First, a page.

Socializing and social distancing are finding a way to go hand-in-hand.
For the folks who never got into golf or tennis, even with those games' recent social distancing guidlines, another option is creeping back onto calendars. Outdoor group exercise has returned on Longboat Key, though accompanied by a host of asterisks, rules and safety measures.
Debby McClung of Feel Good Yoga has been teaching virtual classes throughout the pandemic, though it’s not the same.
“I’ve gotten so used to looking straight ahead at the camera (when I teach),” McClung said. “I’m trying to get used to human interaction again.”
As the state begins to reopen, she’s taught two in-person yoga classes since mid-May. Her studio remains closed, but the green space at Bayfront Park, alongside the rec center, was open. She called Mark Richardson of the town's Parks and Recreation department and asked if she could teach outside. The green space never actually closed for instruction, but none of the rec center's instructors chose to teach outside. Classes just have to be fewer than 10 people and adhere to social distancing guidelines, of course. The center is unlikely to reopen soon, as no classes run there in the summer anyway, Richardson said.
“I don’t think people are ready to come back into closed spaces yet,” McClung said.
As class began, McClung’s six students spread out on the grass alongside Sarasota Bay with six feet or more between them, the lucky ones nabbing the shade from the palms overhead. Florida's approaching summer is a prohibiting factor for McClung, who said she’ll teach until it gets too hot. At 9 a.m. on May 20, it was about 80 degrees. For how long will people show up to work out outside?
It’s a question Suzy Brenner, executive director of the Paradise Center, is also pondering. Brenner reopened the Paradise Center’s porch — outdoors only — for four classes a week beginning on May 18. The first class, Stretch and Strengthen, didn’t happen because of morning storms. Later in the week, the rain held off, but it was still steamy, and working up a sweat in Zumba didn’t take long. Brenner hopes to fight off the heat with fans and shade sails.
"Our space indoors does not have enough room to adhere to physical distancing guidelines," Brenner said. "Unfortunately, the best section of porch with the best breeze and is quietest, faces the post office, so it also gets morning sun. We’ll just see what everybody says and what they’re comfortable with."
At the Paradise Center, Brenner signed students in herself, rather than passing around a clipboard. During the class, students took care to stay apart from each other, going one at a time into the building if necessary. The wraparound porch held three students plus Brenner, and with construction on the medical side of the center happening on the other end of the porch, not many more could fit. The students who came were happy they did, however, and Brenner said that during this time of year, they typically don’t get more than 10 students at a time, so she doesn't anticipate class size to become a problem.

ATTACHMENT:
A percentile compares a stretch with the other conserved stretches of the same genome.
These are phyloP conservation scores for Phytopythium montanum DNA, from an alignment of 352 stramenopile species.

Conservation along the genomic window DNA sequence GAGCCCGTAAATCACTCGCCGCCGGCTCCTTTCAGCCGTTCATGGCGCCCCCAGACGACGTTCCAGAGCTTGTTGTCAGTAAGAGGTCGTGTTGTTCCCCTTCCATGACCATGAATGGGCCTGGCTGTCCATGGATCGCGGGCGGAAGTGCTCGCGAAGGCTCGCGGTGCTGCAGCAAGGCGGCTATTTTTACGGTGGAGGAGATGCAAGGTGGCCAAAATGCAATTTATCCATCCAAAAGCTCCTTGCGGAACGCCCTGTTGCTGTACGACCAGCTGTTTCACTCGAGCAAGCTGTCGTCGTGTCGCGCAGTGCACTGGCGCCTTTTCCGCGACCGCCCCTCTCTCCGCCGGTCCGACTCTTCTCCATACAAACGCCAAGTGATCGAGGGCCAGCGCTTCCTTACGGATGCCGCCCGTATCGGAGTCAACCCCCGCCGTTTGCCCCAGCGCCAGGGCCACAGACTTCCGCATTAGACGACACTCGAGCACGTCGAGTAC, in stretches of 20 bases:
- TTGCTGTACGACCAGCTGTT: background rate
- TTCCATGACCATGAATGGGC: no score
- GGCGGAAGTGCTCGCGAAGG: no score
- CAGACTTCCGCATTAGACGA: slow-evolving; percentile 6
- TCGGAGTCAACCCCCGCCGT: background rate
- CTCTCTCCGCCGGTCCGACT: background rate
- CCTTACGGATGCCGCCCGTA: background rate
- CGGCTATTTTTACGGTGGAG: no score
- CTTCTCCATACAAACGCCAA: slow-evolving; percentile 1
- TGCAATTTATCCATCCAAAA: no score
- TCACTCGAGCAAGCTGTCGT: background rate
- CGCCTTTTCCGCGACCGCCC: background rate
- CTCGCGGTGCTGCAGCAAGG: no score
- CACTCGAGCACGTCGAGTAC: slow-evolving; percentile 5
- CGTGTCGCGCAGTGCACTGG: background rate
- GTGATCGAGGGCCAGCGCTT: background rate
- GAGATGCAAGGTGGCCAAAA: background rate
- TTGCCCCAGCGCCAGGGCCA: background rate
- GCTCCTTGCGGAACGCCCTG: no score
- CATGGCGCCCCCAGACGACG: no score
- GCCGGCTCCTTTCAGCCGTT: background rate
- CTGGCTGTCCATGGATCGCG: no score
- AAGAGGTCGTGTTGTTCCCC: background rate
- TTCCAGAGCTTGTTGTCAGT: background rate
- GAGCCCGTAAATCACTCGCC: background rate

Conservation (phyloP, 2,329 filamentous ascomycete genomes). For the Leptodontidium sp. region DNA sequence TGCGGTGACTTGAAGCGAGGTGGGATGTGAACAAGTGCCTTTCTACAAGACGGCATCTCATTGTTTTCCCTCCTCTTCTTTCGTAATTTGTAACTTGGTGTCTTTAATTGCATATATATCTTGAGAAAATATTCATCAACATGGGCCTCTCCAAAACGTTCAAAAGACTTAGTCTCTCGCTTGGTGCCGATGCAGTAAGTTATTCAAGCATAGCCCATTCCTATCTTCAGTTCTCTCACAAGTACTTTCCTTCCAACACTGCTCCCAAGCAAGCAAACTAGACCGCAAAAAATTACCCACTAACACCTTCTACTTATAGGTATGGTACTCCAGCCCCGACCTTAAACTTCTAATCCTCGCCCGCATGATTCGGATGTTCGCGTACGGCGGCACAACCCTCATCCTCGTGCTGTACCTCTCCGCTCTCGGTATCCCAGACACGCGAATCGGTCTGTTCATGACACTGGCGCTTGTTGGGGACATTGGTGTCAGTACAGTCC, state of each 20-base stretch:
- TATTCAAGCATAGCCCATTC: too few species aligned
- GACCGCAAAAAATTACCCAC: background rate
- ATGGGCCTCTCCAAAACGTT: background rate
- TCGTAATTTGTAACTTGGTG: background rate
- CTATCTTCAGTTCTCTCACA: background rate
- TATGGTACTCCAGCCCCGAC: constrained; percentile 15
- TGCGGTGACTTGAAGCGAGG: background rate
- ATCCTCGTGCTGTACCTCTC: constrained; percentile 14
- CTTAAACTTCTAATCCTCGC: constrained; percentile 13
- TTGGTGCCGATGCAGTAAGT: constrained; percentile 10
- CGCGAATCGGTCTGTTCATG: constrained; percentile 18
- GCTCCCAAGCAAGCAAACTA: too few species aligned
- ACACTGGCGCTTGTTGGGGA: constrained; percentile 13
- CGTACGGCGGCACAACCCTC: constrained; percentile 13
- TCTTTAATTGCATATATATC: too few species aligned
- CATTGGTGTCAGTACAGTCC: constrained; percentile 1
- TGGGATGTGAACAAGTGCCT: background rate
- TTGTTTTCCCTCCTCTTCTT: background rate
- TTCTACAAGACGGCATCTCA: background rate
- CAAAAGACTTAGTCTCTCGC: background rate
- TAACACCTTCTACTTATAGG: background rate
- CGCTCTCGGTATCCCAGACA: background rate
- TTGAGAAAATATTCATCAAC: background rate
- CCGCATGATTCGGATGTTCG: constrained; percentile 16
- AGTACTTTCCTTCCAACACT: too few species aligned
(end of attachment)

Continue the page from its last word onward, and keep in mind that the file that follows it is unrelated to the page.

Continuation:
Of the four classes Brenner is hosting, two are physical exercise and two are for brain exercise. The Thinking Out Loud discussion group is back, along with a new Fun and Games group. For the two students who came to Fun and Games, Brenner had them play a game in which they came up with names of celebrities who had initials matching the letters of the alphabet alongside the letters from the first line of the Star-Spangled Banner.
“We should be playing the game,” Catherine Schulz said when the conversation veered.
“This is good too,” Brenner said.
After yoga, students lingered to chat.
“It’s good to be around other people,” yoga student Susan Veshosky said. “There’s an energy you don’t get (online). I come out here for mental health, for physical health.”
At the Paradise Center, Brenner keeps a Paradise Center-branded mask (made for her by one of her board members) on most of the time, except during exercise classes. Experts agree that when outdoors, people should take care to social distance and wear masks when that is not possible.
“I feel like people are venturing out now,” McClung said. “It’s really healthy for us who feel healthy to have interaction again, and some fresh air.”